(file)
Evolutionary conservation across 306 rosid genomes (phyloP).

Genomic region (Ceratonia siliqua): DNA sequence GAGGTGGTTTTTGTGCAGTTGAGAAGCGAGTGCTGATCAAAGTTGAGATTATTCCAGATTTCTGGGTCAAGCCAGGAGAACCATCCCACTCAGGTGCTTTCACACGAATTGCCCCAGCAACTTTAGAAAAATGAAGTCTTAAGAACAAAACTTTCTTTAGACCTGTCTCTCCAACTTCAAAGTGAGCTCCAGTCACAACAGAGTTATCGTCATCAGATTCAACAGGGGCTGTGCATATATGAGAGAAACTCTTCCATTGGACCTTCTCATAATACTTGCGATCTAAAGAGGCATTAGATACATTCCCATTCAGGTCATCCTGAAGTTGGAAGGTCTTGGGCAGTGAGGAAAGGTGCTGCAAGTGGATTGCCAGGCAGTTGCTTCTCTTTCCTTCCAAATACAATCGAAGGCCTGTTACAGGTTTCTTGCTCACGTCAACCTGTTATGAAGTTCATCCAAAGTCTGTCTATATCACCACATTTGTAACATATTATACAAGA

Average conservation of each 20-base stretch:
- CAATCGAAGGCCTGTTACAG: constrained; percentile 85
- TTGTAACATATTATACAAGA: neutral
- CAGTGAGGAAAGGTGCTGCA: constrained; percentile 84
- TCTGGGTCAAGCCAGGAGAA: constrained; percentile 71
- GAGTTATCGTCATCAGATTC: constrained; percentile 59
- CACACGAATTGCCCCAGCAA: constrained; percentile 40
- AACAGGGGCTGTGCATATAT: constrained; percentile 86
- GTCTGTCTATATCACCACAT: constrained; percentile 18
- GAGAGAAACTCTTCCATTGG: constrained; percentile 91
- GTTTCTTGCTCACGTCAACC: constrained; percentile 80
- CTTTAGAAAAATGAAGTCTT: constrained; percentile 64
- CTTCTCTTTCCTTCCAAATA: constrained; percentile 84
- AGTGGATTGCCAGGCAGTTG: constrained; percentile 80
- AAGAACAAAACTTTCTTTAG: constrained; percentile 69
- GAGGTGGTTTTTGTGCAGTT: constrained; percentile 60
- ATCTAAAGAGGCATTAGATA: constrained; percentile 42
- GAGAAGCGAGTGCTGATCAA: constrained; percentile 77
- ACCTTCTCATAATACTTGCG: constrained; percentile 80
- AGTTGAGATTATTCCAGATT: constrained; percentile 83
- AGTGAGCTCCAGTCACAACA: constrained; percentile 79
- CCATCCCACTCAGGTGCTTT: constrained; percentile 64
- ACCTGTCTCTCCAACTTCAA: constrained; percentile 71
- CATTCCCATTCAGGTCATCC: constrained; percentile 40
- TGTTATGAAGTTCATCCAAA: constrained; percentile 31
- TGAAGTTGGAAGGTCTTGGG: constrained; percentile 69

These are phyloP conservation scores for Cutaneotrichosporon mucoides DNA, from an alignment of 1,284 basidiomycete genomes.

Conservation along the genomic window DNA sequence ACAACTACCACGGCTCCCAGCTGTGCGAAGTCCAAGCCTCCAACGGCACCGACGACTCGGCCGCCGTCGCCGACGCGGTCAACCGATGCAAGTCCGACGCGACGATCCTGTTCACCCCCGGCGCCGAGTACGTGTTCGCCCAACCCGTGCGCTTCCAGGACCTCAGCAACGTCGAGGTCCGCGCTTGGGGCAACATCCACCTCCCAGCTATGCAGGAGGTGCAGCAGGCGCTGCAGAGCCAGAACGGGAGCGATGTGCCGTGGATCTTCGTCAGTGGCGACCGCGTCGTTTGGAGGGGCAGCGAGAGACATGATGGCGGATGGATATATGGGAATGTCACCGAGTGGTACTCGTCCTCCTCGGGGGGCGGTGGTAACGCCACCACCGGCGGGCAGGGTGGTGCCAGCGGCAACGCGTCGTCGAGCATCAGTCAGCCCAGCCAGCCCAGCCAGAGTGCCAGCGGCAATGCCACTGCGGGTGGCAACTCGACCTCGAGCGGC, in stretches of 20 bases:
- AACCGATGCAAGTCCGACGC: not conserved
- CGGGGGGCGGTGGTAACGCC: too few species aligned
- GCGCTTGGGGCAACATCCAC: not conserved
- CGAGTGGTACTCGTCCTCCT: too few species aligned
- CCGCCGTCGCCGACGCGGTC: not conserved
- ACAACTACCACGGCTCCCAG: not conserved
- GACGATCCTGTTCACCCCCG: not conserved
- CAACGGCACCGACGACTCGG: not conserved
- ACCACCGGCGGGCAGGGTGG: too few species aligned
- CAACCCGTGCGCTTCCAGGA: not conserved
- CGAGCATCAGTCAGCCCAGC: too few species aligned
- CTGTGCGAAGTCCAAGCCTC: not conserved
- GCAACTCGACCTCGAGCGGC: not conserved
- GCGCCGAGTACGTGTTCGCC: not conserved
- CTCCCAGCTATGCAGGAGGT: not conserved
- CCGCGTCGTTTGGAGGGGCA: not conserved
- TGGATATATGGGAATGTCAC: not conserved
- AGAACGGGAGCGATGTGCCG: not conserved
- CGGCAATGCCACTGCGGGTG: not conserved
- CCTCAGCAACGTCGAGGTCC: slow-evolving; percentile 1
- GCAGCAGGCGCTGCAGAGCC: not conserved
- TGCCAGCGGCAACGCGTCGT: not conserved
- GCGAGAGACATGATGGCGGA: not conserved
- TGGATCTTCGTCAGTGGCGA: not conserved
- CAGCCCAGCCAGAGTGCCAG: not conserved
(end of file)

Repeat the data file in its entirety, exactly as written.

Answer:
Evolutionary conservation across 306 rosid genomes (phyloP).

Genomic region (Ceratonia siliqua): DNA sequence GAGGTGGTTTTTGTGCAGTTGAGAAGCGAGTGCTGATCAAAGTTGAGATTATTCCAGATTTCTGGGTCAAGCCAGGAGAACCATCCCACTCAGGTGCTTTCACACGAATTGCCCCAGCAACTTTAGAAAAATGAAGTCTTAAGAACAAAACTTTCTTTAGACCTGTCTCTCCAACTTCAAAGTGAGCTCCAGTCACAACAGAGTTATCGTCATCAGATTCAACAGGGGCTGTGCATATATGAGAGAAACTCTTCCATTGGACCTTCTCATAATACTTGCGATCTAAAGAGGCATTAGATACATTCCCATTCAGGTCATCCTGAAGTTGGAAGGTCTTGGGCAGTGAGGAAAGGTGCTGCAAGTGGATTGCCAGGCAGTTGCTTCTCTTTCCTTCCAAATACAATCGAAGGCCTGTTACAGGTTTCTTGCTCACGTCAACCTGTTATGAAGTTCATCCAAAGTCTGTCTATATCACCACATTTGTAACATATTATACAAGA

Average conservation of each 20-base stretch:
- CAATCGAAGGCCTGTTACAG: constrained; percentile 85
- TTGTAACATATTATACAAGA: neutral
- CAGTGAGGAAAGGTGCTGCA: constrained; percentile 84
- TCTGGGTCAAGCCAGGAGAA: constrained; percentile 71
- GAGTTATCGTCATCAGATTC: constrained; percentile 59
- CACACGAATTGCCCCAGCAA: constrained; percentile 40
- AACAGGGGCTGTGCATATAT: constrained; percentile 86
- GTCTGTCTATATCACCACAT: constrained; percentile 18
- GAGAGAAACTCTTCCATTGG: constrained; percentile 91
- GTTTCTTGCTCACGTCAACC: constrained; percentile 80
- CTTTAGAAAAATGAAGTCTT: constrained; percentile 64
- CTTCTCTTTCCTTCCAAATA: constrained; percentile 84
- AGTGGATTGCCAGGCAGTTG: constrained; percentile 80
- AAGAACAAAACTTTCTTTAG: constrained; percentile 69
- GAGGTGGTTTTTGTGCAGTT: constrained; percentile 60
- ATCTAAAGAGGCATTAGATA: constrained; percentile 42
- GAGAAGCGAGTGCTGATCAA: constrained; percentile 77
- ACCTTCTCATAATACTTGCG: constrained; percentile 80
- AGTTGAGATTATTCCAGATT: constrained; percentile 83
- AGTGAGCTCCAGTCACAACA: constrained; percentile 79
- CCATCCCACTCAGGTGCTTT: constrained; percentile 64
- ACCTGTCTCTCCAACTTCAA: constrained; percentile 71
- CATTCCCATTCAGGTCATCC: constrained; percentile 40
- TGTTATGAAGTTCATCCAAA: constrained; percentile 31
- TGAAGTTGGAAGGTCTTGGG: constrained; percentile 69

These are phyloP conservation scores for Cutaneotrichosporon mucoides DNA, from an alignment of 1,284 basidiomycete genomes.

Conservation along the genomic window DNA sequence ACAACTACCACGGCTCCCAGCTGTGCGAAGTCCAAGCCTCCAACGGCACCGACGACTCGGCCGCCGTCGCCGACGCGGTCAACCGATGCAAGTCCGACGCGACGATCCTGTTCACCCCCGGCGCCGAGTACGTGTTCGCCCAACCCGTGCGCTTCCAGGACCTCAGCAACGTCGAGGTCCGCGCTTGGGGCAACATCCACCTCCCAGCTATGCAGGAGGTGCAGCAGGCGCTGCAGAGCCAGAACGGGAGCGATGTGCCGTGGATCTTCGTCAGTGGCGACCGCGTCGTTTGGAGGGGCAGCGAGAGACATGATGGCGGATGGATATATGGGAATGTCACCGAGTGGTACTCGTCCTCCTCGGGGGGCGGTGGTAACGCCACCACCGGCGGGCAGGGTGGTGCCAGCGGCAACGCGTCGTCGAGCATCAGTCAGCCCAGCCAGCCCAGCCAGAGTGCCAGCGGCAATGCCACTGCGGGTGGCAACTCGACCTCGAGCGGC, in stretches of 20 bases:
- AACCGATGCAAGTCCGACGC: not conserved
- CGGGGGGCGGTGGTAACGCC: too few species aligned
- GCGCTTGGGGCAACATCCAC: not conserved
- CGAGTGGTACTCGTCCTCCT: too few species aligned
- CCGCCGTCGCCGACGCGGTC: not conserved
- ACAACTACCACGGCTCCCAG: not conserved
- GACGATCCTGTTCACCCCCG: not conserved
- CAACGGCACCGACGACTCGG: not conserved
- ACCACCGGCGGGCAGGGTGG: too few species aligned
- CAACCCGTGCGCTTCCAGGA: not conserved
- CGAGCATCAGTCAGCCCAGC: too few species aligned
- CTGTGCGAAGTCCAAGCCTC: not conserved
- GCAACTCGACCTCGAGCGGC: not conserved
- GCGCCGAGTACGTGTTCGCC: not conserved
- CTCCCAGCTATGCAGGAGGT: not conserved
- CCGCGTCGTTTGGAGGGGCA: not conserved
- TGGATATATGGGAATGTCAC: not conserved
- AGAACGGGAGCGATGTGCCG: not conserved
- CGGCAATGCCACTGCGGGTG: not conserved
- CCTCAGCAACGTCGAGGTCC: slow-evolving; percentile 1
- GCAGCAGGCGCTGCAGAGCC: not conserved
- TGCCAGCGGCAACGCGTCGT: not conserved
- GCGAGAGACATGATGGCGGA: not conserved
- TGGATCTTCGTCAGTGGCGA: not conserved
- CAGCCCAGCCAGAGTGCCAG: not conserved